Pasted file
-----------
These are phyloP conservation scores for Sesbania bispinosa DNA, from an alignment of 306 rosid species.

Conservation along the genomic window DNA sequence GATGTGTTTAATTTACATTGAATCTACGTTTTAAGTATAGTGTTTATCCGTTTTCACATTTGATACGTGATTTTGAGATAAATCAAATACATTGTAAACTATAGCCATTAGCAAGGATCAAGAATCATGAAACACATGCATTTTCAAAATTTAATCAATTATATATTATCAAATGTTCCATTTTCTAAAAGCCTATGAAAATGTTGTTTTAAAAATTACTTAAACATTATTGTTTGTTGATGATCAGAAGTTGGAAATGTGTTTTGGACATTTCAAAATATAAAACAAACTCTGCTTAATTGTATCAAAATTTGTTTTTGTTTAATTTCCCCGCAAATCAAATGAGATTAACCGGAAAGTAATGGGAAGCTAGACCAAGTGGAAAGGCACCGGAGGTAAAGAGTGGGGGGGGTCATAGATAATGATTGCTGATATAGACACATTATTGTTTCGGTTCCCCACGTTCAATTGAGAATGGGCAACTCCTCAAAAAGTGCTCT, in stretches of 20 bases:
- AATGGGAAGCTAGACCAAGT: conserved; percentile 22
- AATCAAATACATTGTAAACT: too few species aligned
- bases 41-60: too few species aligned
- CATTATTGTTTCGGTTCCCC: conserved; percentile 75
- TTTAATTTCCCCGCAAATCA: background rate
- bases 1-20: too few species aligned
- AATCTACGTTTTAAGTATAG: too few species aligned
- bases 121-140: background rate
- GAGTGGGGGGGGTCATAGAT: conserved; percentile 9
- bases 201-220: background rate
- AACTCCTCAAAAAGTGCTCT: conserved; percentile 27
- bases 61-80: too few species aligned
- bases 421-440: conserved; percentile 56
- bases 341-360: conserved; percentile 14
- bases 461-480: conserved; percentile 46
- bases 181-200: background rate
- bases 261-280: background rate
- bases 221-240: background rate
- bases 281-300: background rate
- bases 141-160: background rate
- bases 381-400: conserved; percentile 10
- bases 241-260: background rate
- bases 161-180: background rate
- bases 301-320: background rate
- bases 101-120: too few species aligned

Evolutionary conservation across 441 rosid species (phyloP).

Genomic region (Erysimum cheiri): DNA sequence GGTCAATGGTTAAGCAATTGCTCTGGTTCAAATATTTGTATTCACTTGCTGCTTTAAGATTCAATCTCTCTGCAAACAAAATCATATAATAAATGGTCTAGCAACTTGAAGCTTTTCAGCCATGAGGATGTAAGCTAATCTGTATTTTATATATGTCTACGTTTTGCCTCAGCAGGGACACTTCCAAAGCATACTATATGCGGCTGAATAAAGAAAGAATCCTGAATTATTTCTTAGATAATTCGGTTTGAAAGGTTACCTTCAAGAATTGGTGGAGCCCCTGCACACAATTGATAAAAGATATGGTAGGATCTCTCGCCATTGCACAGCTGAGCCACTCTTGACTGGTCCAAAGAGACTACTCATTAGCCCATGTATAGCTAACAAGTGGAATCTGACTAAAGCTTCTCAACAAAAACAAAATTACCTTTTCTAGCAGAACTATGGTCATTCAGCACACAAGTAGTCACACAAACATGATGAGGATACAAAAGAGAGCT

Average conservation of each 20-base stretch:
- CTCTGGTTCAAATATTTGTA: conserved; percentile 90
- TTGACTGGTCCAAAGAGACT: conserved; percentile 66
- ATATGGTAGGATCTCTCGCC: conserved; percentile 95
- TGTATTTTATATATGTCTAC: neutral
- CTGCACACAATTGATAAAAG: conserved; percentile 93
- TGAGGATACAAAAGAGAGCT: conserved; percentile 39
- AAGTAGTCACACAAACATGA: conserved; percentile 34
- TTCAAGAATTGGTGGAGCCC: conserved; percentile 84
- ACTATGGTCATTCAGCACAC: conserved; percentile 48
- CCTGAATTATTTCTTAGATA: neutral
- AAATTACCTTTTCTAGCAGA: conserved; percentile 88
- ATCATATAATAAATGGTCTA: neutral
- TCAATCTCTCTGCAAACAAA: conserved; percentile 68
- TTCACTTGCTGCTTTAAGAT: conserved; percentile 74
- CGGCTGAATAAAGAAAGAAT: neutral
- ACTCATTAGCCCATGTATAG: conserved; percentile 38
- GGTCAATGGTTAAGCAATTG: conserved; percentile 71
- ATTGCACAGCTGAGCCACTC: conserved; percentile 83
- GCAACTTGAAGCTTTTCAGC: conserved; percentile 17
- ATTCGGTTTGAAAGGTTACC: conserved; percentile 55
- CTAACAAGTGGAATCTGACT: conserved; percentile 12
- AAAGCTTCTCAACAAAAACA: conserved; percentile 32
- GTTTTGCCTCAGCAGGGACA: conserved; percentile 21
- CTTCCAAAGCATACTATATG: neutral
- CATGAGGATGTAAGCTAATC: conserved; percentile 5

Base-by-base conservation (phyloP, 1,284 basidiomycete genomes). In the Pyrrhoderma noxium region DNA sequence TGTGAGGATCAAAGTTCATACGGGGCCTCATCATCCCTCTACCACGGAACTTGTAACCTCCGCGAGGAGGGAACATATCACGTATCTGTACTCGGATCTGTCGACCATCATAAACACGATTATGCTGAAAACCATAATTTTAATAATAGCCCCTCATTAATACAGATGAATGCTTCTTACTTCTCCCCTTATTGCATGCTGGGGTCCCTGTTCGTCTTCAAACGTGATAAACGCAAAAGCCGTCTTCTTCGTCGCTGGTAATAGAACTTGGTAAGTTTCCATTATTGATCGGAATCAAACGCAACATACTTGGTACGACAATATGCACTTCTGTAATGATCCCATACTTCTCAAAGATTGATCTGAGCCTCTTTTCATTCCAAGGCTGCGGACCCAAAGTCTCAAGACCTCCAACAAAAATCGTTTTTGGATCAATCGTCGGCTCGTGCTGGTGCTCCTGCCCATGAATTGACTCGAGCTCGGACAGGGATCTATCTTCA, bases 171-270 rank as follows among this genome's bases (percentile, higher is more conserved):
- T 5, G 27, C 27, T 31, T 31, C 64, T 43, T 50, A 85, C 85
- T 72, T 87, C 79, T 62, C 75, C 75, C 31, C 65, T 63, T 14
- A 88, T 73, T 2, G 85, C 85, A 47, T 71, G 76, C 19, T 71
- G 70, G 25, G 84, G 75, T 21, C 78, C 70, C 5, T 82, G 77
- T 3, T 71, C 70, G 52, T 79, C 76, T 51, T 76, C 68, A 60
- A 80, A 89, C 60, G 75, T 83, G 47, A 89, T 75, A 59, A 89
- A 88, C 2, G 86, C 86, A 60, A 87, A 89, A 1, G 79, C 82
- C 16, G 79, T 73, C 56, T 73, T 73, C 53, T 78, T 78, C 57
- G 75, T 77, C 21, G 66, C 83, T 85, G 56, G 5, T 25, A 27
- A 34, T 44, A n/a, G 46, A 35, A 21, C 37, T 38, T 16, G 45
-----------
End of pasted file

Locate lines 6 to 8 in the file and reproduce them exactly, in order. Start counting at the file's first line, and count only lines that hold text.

- CATTATTGTTTCGGTTCCCC: conserved; percentile 75
- TTTAATTTCCCCGCAAATCA: background rate
- bases 1-20: too few species aligned